It was another moment to evaluate the leadership and machinery of governance of the present government in Nigeria. While the present government’s slow and ambiguous style of governance is impacting negatively on governance in Nigeria, optimists still believe the government will yet surprise Nigerians.  Does the surprise element seem to be in the horizon?

Investigating eligible government nominees to serve in key positions in government department and agencies had never been; and could never have been strenuous exercise to agencies of government saddled with such responsibility. It seems government machinery delegated this responsibility has been subjugated and rendered inadequate in carrying out due diligence on matters of national interest by the present government.

Security reports from Nigeria’s Department of State Services, DSS, on nominees by government to serve in offices and agencies of government have always been depth and accurate. On the basis of such reports, nominees by governments in the past had been dropped and replaced.  This tradition ensured that only eligible persons were appointed into offices of key responsibility in government.

Nigeria’s present government seems to be setting the clock backward. Barely five days after government nominated its best choices of persons to serve in the Board of Independent Corrupt Practices and other offences Commission, ICPC, was made public, Acting President Yemi Osinbajo, withdrew three of the nominees due to adverse reports of corruption against the candidates.

Report by International Centre for Investigative Reporting, ICIR, published Friday, August 4, 2017, contained detailed corruption allegations against two of the nominees into the board of ICPC, which the government could not gloss over. The two nominees are Maimuna Aliyu and Saad Alanamu.  The third nominee is Sam Ewang, former military governor of Ogun State.

The report said Alanamu was being investigated on alleged corruption charges committed when he headed some institutions in Kwara State.  In the case of Aliyu, she has case of abuse of office, misappropriation and diversion of public funds against her. And charges were already being prepared by ICPC for her to appear in court when her name was announced as nominee for the new board of the same commission, ICPC.

Maimuna Aliyu also had pending corruption case with the Economic and Financial Crimes Commission, EFCC and Nigerian Police on her activities as former Executive Director, Marketing, of Aso Savings and Loans. Police report signed by Taiwo Oyewale, Superintendent of Police, for Deputy Commissioner of Police, IGP Monitoring Unit, dated May 31, 2017, indicated that Aliyu illegally converted N58 million proceeds of three plots of land belonging to Aso Savings and Loans to her personal use.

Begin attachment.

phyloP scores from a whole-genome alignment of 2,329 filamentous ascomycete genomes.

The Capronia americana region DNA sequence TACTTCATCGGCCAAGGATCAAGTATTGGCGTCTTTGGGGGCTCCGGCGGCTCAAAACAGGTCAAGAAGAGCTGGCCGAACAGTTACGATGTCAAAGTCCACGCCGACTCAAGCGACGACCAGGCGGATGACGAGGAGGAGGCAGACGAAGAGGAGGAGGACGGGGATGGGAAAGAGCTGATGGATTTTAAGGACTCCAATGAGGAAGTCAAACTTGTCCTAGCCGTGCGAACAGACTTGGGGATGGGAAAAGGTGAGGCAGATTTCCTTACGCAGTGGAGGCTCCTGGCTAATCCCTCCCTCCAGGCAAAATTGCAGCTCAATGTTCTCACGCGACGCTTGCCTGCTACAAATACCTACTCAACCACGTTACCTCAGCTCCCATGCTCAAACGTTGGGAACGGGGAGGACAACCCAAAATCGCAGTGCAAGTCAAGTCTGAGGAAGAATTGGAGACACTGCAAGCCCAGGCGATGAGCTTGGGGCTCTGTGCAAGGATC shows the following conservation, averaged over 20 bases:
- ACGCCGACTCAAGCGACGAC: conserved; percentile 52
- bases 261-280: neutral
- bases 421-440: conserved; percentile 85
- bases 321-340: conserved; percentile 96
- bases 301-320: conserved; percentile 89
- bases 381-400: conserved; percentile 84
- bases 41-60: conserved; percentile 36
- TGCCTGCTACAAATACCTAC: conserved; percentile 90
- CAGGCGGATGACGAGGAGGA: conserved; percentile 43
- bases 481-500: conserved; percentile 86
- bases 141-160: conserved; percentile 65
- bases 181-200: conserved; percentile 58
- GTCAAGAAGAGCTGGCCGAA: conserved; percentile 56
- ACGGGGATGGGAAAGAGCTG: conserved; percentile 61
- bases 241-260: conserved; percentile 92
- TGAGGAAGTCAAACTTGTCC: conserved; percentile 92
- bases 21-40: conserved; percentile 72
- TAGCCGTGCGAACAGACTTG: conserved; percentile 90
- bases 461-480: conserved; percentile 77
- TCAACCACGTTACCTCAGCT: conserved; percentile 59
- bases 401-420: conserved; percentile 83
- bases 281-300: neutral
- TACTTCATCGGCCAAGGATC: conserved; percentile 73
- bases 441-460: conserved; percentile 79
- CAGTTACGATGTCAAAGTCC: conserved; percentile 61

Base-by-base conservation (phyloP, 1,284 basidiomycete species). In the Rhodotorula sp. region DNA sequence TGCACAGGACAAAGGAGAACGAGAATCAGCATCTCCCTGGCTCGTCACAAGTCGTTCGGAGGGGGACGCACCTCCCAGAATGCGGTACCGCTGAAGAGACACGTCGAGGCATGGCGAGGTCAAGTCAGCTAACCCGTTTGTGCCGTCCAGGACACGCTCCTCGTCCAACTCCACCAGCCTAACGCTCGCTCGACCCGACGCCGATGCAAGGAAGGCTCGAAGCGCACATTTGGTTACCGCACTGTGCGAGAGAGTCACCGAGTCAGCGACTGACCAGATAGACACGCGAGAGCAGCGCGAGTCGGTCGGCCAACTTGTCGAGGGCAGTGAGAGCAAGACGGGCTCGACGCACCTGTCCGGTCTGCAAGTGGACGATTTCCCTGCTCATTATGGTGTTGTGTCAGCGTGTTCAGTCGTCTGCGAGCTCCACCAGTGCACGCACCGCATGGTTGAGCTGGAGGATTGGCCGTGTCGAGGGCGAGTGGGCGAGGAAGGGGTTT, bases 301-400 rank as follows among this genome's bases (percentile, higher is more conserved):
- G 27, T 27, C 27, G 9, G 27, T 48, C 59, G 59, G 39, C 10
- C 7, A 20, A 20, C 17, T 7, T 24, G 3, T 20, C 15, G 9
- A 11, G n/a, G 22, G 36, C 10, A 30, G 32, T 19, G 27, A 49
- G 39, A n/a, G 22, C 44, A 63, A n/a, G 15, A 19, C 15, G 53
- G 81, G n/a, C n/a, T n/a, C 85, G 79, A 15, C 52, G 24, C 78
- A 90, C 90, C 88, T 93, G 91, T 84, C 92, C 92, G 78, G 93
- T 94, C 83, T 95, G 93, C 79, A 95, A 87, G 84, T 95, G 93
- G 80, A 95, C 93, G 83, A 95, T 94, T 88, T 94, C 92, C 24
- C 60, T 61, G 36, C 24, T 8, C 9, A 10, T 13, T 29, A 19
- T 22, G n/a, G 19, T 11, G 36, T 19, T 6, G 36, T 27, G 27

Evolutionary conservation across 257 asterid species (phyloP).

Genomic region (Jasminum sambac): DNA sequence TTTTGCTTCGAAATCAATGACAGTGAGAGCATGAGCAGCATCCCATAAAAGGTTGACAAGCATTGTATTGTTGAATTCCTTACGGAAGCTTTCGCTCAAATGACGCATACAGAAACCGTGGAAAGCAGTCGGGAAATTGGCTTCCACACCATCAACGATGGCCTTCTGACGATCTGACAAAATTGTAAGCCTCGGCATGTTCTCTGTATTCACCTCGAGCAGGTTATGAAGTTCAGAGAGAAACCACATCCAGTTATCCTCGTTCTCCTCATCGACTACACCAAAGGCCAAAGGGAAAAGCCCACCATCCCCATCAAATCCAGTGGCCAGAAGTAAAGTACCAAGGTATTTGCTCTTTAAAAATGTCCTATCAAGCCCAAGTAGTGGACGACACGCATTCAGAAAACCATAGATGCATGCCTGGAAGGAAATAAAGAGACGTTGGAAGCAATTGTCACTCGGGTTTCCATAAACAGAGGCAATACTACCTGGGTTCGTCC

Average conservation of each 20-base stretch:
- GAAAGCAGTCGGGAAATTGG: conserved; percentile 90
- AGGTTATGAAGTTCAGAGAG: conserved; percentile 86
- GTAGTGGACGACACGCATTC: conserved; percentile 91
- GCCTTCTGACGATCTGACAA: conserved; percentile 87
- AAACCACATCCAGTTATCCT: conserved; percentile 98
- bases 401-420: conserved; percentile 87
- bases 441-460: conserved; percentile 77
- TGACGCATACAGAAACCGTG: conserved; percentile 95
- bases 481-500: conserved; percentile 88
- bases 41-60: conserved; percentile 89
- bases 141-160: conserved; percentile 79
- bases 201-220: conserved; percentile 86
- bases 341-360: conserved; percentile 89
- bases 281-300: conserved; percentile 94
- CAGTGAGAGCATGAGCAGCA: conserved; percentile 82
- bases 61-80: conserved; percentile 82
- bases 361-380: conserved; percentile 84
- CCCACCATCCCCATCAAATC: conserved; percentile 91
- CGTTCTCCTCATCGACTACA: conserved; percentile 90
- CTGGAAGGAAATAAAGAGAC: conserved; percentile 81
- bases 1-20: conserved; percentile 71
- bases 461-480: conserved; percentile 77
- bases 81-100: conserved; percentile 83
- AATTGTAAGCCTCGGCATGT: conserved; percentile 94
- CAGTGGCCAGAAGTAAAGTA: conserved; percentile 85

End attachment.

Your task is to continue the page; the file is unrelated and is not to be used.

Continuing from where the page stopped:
Police Investigation on Aliyu began with Aso Savings and Loans’ petition in November 2016.  The bank alleged that Aliyu who was no longer in service, after retirement, held on to proceeds from sales of the land.  Aso Savings and Loans also petitioned her to the Governor of Central Bank of Nigeria, EFCC and ICPC.  One of the investigations showed that Aliyu sold the three plots of land at N40 million each, and not N19 million, totaling N120 million.  Aliyu was also accused of abuse of office and diversion of funds totally about N1 billion.

In the case of Sam Ewang, media report said he was indicted by a probe panel set by the Chief Olusegun Osoba’s administration, in Ogun State. Ewang was alleged to have embezzled N28 million he claimed to have been expended on purchase of “protective equipment”, which were not found. And N20 million was alleged to have been missing from the coffers of Ogun State Councils of Arts and Culture.  He was alleged to have made away with official vehicles and generator in the Governor’s Office after his tenure as military governor of the State.

Could the damming alleged corruption cases of these nominees by government to serve in ICPC Board have escaped eagle eyed Nigerian DSS, which is the clearing house of government nominees to serve in its departments and agencies?  Could government have received these adverse security reports on these persons and looked the other way, as played out in the case of Ibrahim Mustafa Magu, Acting Chairman of EFCC?

In Magu’s case, Nigeria’s Department of State Services, DSS, reported on him as not the right and proper person to occupy the office of chairman of Economic and Financial Crime Commission, EFCC, as government’s nominees for the office. The DSS reported that Magu was enmeshed in alleged corruption deals that disqualified him to occupy that that office.

The presidency defied the DSS report on Magu and forwarded his name to the Senate for confirmation as substantive chairman of EFCC. The Senate acting on the recommendation of the DSS declined to confirm his nomination and insisted he was not the best choice for the job.  According to the Senate, Magu should be replaced with a better and unblemished candidate because of the sensitivity of the office of the chairman of EFCC.

Both arms of government – executive and legislature are at cross-road on Magu’s choice as EFCC chairman. This is not the stuff credible government with direction should be made of; and expects to be taken seriously. The general perception about the present government in Nigeria has been that it either was not prepared for governance when it came to power; or lack acumen and right vision for governance.  Could the present government act differently and more purposefully to change this perception? And how soon?